You say buay, I say tahan: The linguistic situation in Singapore

“Few places are more interesting to a traveler from Europe than the town and island of Singapore, fiirnishing as it does, examples of a variety of Eastern races, and of many religions and modes of life” (Wallace 1869: 31). A British naturalist and explorer, Alfred Russel Wallace, made this observation of racial, religious, and cultural diversity in early 20th century Singapore. Since the early 20th century, Singapore has been home to a diverse population that hailed from China, India, and the neighboring Malay Archipelago. According to Chew (2013), a 1911 census recorded a total of 54 different languages and 48 different races, reflecting a diversity and plurality that makes Singapore an intriguing research site for the study of sociolinguistics.

The complexity and diversity of the linguistic situation in Singapore engendered a distinct variety of English or Colloquial Singapore English which is the subject of extensive research and study (see Foley 1988; Gupta 1994; Brown 1999; Lim 2004; Low and Brown 2005; Deterding 2007; Leimgruber 2013; Bao 2015; Ziegeler 2015, among many others). In this chapter we will examine the complex linguistic situation of Singapore from two perspectives - a macro-level understanding of languages in Singaporean society and a micro-level understanding of how individuals draw on their respective linguistic repertoires to communicate with one another.

Languages in Singaporean society

Located at the southernmost tip of peninsular Malaysia and with the Riau Islands to its south, Singapore is 137 kilometers or 85.1 miles north of the equator (see Figure 2.1). It has a total land area of 719.9 square kilometers or 278 square miles (Singapore Department of Statistics, Population and land area 2018), and consists of one main island and over 60 islets.

With the signing of a treaty between Thomas Stamford Raffles and Sultan Hussein Shah, the British East India Company began to develop the southern part of Singapore into a British trading post in 1819. Before Singapore became a British trading port, approximately a thousand people lived on the island (Turnbull 2009), and most of them were indigenous people, except for a few dozen Chinese. As a result of immigration from neighboring regions, Singapore’s population soared to a hundred thousand in 1869. The three main sources of immigration to Singapore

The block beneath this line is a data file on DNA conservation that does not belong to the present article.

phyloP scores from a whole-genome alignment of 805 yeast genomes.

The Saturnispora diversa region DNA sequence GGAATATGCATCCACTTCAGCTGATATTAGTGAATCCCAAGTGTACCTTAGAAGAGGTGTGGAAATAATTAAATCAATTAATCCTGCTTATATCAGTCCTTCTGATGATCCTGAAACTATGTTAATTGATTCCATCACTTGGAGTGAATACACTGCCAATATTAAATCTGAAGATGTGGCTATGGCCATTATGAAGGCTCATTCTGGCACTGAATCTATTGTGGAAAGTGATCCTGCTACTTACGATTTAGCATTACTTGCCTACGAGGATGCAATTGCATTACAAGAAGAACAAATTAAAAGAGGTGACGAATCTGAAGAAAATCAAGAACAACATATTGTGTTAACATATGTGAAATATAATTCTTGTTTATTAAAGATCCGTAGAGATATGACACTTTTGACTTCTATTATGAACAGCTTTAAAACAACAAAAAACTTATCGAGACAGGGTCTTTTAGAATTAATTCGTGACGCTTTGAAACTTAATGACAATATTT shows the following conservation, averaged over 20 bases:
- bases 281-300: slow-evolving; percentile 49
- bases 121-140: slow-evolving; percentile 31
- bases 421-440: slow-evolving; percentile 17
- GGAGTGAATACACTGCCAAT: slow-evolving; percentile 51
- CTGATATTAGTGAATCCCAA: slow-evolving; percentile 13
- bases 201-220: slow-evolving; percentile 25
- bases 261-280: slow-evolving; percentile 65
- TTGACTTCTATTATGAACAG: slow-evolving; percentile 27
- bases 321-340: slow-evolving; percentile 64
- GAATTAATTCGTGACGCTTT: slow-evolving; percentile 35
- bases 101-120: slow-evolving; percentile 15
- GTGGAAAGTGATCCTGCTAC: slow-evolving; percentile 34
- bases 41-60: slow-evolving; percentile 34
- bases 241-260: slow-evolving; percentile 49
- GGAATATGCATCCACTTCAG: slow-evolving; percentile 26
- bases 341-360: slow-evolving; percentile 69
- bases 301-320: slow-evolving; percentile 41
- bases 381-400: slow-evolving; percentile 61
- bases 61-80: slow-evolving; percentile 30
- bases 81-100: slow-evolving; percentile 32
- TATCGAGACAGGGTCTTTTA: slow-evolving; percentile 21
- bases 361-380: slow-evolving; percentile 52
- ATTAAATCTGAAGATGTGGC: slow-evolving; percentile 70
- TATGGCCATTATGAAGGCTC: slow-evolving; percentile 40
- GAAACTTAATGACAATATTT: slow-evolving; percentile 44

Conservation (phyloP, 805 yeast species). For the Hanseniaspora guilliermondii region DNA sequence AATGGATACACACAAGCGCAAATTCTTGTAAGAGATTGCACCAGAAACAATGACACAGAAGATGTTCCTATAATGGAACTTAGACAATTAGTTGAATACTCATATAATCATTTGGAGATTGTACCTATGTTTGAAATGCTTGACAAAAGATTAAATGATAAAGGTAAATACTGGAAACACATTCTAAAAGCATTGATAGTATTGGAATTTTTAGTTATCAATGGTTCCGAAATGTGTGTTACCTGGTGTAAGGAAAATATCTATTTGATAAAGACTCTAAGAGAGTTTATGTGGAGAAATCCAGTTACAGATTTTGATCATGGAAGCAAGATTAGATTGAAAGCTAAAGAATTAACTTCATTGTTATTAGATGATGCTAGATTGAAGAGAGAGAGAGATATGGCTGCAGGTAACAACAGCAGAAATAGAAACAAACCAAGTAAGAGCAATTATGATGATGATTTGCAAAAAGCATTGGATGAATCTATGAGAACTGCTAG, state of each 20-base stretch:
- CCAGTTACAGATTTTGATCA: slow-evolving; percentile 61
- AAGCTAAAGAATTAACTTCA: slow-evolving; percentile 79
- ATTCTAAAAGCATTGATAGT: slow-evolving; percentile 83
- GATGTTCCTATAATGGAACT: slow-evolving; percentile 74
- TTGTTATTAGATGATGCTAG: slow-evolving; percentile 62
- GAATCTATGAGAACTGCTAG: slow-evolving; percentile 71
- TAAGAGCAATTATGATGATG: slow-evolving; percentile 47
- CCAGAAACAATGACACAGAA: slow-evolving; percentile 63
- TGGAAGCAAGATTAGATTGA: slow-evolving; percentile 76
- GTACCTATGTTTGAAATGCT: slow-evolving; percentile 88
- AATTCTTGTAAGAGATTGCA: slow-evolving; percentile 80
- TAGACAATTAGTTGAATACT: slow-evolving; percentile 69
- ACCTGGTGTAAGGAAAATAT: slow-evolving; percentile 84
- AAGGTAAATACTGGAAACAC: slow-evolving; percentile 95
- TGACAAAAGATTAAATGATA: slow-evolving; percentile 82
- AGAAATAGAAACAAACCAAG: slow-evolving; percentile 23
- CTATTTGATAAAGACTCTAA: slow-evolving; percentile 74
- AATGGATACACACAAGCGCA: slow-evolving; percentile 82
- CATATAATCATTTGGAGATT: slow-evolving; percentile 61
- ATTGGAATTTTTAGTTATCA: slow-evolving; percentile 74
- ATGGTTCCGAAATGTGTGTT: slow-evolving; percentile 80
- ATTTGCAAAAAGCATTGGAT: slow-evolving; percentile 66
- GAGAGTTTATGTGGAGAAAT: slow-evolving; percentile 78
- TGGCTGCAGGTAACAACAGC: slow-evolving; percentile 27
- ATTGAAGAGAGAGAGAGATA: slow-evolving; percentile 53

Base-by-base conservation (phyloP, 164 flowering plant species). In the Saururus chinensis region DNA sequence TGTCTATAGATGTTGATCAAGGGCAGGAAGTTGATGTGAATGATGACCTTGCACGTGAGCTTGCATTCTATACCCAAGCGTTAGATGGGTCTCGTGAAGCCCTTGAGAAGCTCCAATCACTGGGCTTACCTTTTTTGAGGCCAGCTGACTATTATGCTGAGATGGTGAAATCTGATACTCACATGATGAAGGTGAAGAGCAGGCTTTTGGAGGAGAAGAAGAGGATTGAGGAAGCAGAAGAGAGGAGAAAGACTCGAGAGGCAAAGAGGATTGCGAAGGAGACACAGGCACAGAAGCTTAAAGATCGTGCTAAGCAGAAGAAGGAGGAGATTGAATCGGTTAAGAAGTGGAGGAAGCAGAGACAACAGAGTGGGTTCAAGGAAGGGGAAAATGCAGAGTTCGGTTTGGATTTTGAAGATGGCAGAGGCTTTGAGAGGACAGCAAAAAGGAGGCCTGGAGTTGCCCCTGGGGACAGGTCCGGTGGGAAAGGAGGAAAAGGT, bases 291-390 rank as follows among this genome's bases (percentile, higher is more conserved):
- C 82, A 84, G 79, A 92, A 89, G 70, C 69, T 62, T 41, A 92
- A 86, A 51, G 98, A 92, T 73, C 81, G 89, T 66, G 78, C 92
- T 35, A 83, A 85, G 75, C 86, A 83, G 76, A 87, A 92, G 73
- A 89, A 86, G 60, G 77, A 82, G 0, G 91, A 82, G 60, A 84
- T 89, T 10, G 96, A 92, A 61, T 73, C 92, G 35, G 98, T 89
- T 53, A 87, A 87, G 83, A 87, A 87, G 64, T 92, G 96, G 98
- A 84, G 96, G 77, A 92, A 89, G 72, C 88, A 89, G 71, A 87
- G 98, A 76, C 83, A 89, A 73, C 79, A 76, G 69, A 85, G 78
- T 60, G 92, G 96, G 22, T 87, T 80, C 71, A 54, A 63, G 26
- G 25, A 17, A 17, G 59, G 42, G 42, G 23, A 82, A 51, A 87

Map of Singapore and surrounding region

Figure 2.1 Map of Singapore and surrounding region

Source: Modified from http://d-maps.eom/m/asia/malaisie/malaisie01.gif

Table 2.1 Ethnic composition of Singapore from 1840 to 2010

Year

Total population

Chinese

Malay

Indian

Others

1840

35,389

50.0%

37.3%

9.5%

3.1%

1860

81,734

61.2%

19.8%

15.9%

3.1%

1891

181,602

67.1%

19.7%

8.8%

4.3%

1911

303,321

72.4%

13.8%

9.2%

4.7%

1931

557,745

75.1%

11.7%

9.1%

4.2%

1957

1.445,929

75.4%

13.6%

8.6%

2.4%

1980

2,413,945

76.9%

14.6%

6.4%

2.1%

2000

4,017,733

76.8%

13.9%

7.9%

1.4%

2010

5,076,732

74.1%

13.4%

9.2%

3.1%

were the Malay Archipelago, South China, and India. Since 1911 the ethnic composition of Singapore has remained relatively stable with roughly 70% Chinese, 14% Malay, and 9% Indian. Table 2.1 shows the ethnic composition of Singapore from 1840 to 2010 (Aye 2005: 9, supplemented with 2010 census data).

In the year 2010, there were 5, 076, 732 people living in Singapore. Of these 5 million people, 3, 230, 719 were Singapore citizens, 541, 002 were permanent residents and 1, 305, Oil were non-residents which includes foreign workers, students, and their dependents (Singapore Department of Statistics, Census of population 2010).

Not only were there changes in the demographics of Singapore over time, the linguistic repertoire of individuals also changed with the passage of time. Major shifts in the linguistic repertoire of individuals corresponded to major sociopolitical changes in Singapore’s history and can be roughly divided into three broad historical time periods (Lim 2007; Ansaldo 2010).

Precolonial period (before 1819)

Bazaar Malay was the lingua franca for inter-ethnic communication in Singapore before the British established their trading port in 1819. It is a morphologically simplified trade language that was the result of contact between indigenous Malays and Chinese traders (mainly Southern Min speakers), and has been used throughout the Malay Archipelago since the 15th century.

Colonial period and period shortly after Singapore’s independence in 1965 (1819-1970S)

From 1819 to the 1970s, Bazaar Malay continued to serve as a lingua franca for communication between different ethnic groups in Singapore. Amongst the Chinese, Southern Min served as the lingua franca for people who spoke mutually unintelligible Chinese dialects. Other common languages spoken during this time period include Baba Malay (a contact language formed when Chinese men married local Malay women), other Chinese dialects like Cantonese and Hakka, Indian languages especially Tamil, and English spoken by Eurasians.

From 1970s to present day

With the implementation of the bilingual policy in education in 1966, Bazaar Malay was gradually replaced by English as the lingua franca for inter-ethnic communication. Similarly, Southern Min was gradually replaced by Mandarin or Modern Standard Chinese as the lingua franca for the Chinese people. Moreover, a large influx of iimnigrants from North China (Mandarin with dialectal differences), North India (Hindi, etc.), and the Philippines (Tagalog) in the last decade has brought in new language varieties. At present, approximately 40% of the population in Singapore are immigrants (permanent residents and those on work permits/student visas). However, the contact between iimnigrants and Singaporeans is not very intense as new immigrants and Singaporeans largely keep to their own groups.

 
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